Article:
SALT LAKE CITY — Attorneys for the Cottonwood Heights Police Department say no body camera video of the fatal shooting of Zane James exists.

“The city has investigated this claim and thus far found it to be untrue,” according to a prepared statement from attorney Heather White, who represents Cottonwood Heights.

On Monday, White filed both a motion in federal court opposing the latest motion filed by Aaron and Tiffany James, and issued a press release stating all but one city official — Councilwoman Tali Bruce — have made sworn declarations in court that they have never seen such footage.

Zane James, 19, was shot and killed while running away from Cottonwood Heights police on May 29, 2018. He had just robbed two stores at gunpoint with a realistic looking Airsoft gun, according to police.

Officer Casey Davies, who no longer works for Cottonwood Heights, spotted James fleeing on his motorcycle as Davies was headed into work.

As James sped through a residential area near 6675 S. 2200 East, he hit a speed bump and crashed just two blocks from his house.

According to a report on the officer-involved shooting from Salt Lake County District Attorney Sim Gill, James began running away from the officer, and while doing so, kept putting his hands near his waistband.

In the front yard of a home at 2209 E. 6675 South, James was shot twice in the back. 

Zane James with his parents, Tiffany and Aaron James. | Family photo

The investigation concluded that Davies was not wearing a body camera that day because he had not yet been to the office to pick it up. Body camera video has been publicly released from other officers who arrived shortly after the actual shooting.

On Aug. 13, Aaron and Tiffany James, Zane’s parents, filed a motion in court stating they had information from reliable sources that body camera video of the actual shooting did exist and was shown in a closed-door meeting of City Council members two years ago.

But in her motion filed Monday, White stated that information was not true. In her press release, White included a still image captured by another officer’s body camera of Davies on the day of the shooting. The picture shows Davies wearing the plate that is supposed to hold the body camera, but the camera itself does not appear to be in it.

Cottonwood Heights has also spoken with anyone who may have had information about the alleged secret video, including Police Chief Robby Russo, the current and former city manager, the mayor, all current and some former council members, and the city recorder, according to White.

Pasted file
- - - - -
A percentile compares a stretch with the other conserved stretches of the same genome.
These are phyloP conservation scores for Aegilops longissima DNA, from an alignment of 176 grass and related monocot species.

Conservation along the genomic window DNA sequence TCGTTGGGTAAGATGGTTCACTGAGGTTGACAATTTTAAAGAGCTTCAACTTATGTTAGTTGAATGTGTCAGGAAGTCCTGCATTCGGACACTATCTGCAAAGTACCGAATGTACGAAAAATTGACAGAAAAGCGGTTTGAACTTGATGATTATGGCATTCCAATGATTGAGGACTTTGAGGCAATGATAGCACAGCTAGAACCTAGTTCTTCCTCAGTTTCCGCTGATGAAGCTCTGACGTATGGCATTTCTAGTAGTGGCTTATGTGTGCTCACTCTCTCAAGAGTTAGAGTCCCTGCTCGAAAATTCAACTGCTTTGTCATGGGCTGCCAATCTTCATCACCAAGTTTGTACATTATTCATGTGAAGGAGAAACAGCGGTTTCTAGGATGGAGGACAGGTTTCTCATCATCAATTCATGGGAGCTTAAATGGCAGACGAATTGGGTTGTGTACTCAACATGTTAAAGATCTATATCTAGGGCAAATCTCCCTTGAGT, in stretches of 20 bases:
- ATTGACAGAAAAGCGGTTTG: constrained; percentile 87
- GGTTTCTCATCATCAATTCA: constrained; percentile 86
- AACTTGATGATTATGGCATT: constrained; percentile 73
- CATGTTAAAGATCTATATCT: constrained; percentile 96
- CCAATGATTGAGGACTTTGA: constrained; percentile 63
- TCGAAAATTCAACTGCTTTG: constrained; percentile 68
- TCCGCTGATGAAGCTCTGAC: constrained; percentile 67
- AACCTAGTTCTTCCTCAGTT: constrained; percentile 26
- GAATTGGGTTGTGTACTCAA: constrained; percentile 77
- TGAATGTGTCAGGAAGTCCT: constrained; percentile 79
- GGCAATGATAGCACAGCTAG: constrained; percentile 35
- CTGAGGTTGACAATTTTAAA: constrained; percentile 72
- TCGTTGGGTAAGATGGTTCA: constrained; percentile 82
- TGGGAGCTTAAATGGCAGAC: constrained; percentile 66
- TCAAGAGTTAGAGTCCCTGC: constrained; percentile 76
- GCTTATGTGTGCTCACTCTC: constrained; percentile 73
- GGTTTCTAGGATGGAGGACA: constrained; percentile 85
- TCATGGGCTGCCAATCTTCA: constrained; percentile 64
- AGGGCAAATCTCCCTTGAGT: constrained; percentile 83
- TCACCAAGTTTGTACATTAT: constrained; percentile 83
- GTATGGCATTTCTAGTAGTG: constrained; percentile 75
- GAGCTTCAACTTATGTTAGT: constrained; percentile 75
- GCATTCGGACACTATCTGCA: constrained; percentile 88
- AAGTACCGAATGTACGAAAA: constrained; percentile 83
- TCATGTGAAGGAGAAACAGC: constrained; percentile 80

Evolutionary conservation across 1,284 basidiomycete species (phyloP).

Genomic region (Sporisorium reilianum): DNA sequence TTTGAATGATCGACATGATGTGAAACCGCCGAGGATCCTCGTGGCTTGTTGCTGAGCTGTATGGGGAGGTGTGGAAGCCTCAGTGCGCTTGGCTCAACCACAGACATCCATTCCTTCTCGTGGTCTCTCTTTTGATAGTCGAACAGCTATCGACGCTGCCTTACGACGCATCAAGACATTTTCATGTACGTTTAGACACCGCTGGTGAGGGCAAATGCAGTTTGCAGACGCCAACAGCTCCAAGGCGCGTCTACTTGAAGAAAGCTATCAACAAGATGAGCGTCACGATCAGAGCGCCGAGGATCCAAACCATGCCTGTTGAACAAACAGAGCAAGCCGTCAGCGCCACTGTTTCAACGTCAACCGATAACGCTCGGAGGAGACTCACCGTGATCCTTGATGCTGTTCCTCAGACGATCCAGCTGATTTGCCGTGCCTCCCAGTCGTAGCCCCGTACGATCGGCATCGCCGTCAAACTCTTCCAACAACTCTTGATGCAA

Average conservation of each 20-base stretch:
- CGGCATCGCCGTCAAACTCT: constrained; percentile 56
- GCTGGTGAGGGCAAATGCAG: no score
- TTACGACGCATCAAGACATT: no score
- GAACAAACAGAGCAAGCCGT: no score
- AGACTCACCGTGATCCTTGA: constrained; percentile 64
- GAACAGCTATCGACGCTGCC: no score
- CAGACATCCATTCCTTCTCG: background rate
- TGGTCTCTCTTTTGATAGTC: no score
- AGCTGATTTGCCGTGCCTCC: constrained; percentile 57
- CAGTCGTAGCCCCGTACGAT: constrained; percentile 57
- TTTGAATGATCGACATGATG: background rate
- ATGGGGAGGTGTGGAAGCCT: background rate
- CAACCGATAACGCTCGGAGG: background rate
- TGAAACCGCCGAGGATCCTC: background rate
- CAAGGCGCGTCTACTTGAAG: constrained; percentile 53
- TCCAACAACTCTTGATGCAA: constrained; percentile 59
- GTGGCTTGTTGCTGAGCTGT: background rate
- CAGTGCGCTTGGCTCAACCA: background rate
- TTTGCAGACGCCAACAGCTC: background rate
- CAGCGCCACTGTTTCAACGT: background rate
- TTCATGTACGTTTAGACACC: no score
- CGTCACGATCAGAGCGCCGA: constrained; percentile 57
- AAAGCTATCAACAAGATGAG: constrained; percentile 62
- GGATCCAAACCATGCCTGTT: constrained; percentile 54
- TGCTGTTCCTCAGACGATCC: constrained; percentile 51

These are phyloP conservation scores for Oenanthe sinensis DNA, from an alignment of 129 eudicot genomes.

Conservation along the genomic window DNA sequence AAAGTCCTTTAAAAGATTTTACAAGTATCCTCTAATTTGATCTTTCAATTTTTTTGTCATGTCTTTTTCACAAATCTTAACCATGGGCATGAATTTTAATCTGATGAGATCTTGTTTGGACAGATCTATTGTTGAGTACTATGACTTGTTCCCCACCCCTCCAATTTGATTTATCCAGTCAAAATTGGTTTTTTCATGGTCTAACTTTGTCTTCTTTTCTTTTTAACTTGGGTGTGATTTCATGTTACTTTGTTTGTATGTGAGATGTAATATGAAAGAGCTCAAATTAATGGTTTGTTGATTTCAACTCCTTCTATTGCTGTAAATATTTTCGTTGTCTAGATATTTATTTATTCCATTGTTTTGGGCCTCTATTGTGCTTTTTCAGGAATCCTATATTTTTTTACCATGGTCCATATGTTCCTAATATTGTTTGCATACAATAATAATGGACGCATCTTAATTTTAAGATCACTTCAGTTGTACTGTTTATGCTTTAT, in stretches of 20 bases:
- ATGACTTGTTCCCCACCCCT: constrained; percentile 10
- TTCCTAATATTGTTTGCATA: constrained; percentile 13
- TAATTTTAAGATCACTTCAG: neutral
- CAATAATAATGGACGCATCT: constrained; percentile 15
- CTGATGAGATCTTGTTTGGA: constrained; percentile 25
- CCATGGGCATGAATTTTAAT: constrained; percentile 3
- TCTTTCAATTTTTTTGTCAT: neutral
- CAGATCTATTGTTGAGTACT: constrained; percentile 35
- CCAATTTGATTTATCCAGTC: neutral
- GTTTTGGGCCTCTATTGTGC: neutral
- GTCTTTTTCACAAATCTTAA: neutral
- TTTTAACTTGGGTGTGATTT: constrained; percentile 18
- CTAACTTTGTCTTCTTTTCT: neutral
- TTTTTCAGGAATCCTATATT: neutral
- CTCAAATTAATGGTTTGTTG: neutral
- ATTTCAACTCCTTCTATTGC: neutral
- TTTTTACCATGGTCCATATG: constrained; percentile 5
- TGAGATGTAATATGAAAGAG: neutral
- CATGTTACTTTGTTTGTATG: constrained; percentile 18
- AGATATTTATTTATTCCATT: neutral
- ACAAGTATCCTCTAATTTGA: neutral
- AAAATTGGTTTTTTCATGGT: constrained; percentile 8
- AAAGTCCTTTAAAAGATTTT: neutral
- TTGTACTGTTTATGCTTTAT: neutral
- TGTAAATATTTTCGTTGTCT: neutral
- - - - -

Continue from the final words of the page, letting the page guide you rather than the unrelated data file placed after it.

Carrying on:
In sworn statements submitted to the court, all of them say they have no knowledge of such a video. Russo said he has not seen a recording of the actual shooting, and in fact has never had a formal conversation with Tiffany James.

“I have never told Ms. James that Cottonwood Heights has or had video footage of the actual shooting of Zane James. I am not aware of any such footage and do not believe such footage exists,” Russo said in his declaration.

In his sworn declaration, Davies again states he was not wearing his body camera at the time James was shot.

“I am not aware of any such footage of the shooting of Zane James and do not believe such footage exists,” he said.

The only person who did not sign a sworn declaration was Bruce, who has a conflict-riddled history with Russo. Bruce is named in a lawsuit filed against the city by Russo, who alleges she improperly worked with others in city government to try to oust him.

“Tali Bruce has informed the city she believes she saw video footage of the actual shooting of Zane James during a closed session of a city council meeting. However, Councilmember Bruce declined to provide a sworn declaration to that effect. Moreover, the city understands that Ms. Bruce does not have any information about the source of that video and is unable to explain why none of the three other City Council members, the city manager, the mayor, the city attorney, and the city recorder, who all would have been in attendance at the closed session, recall seeing the alleged video,” White said in her statement.

The city believes those who claimed to have seen the video were getting it confused with a separate shooting by a Cottonwood Heights officer following a high-speed chase in September 2017. 

The city now wants a judge to dismiss the James family’s motion for a default judgment to be entered in their favor, or make Cottonwood Heights prove they don't have the video.

“The foundational premise of that motion — that Cottonwood Heights has wrongfully withheld and falsely denied the existence of video footage of the shooting of Zane James — is not only lacking evidentiary support but is ultimately inaccurate. No video of the actual shooting of Zane James exists,” according to the city’s motion in response.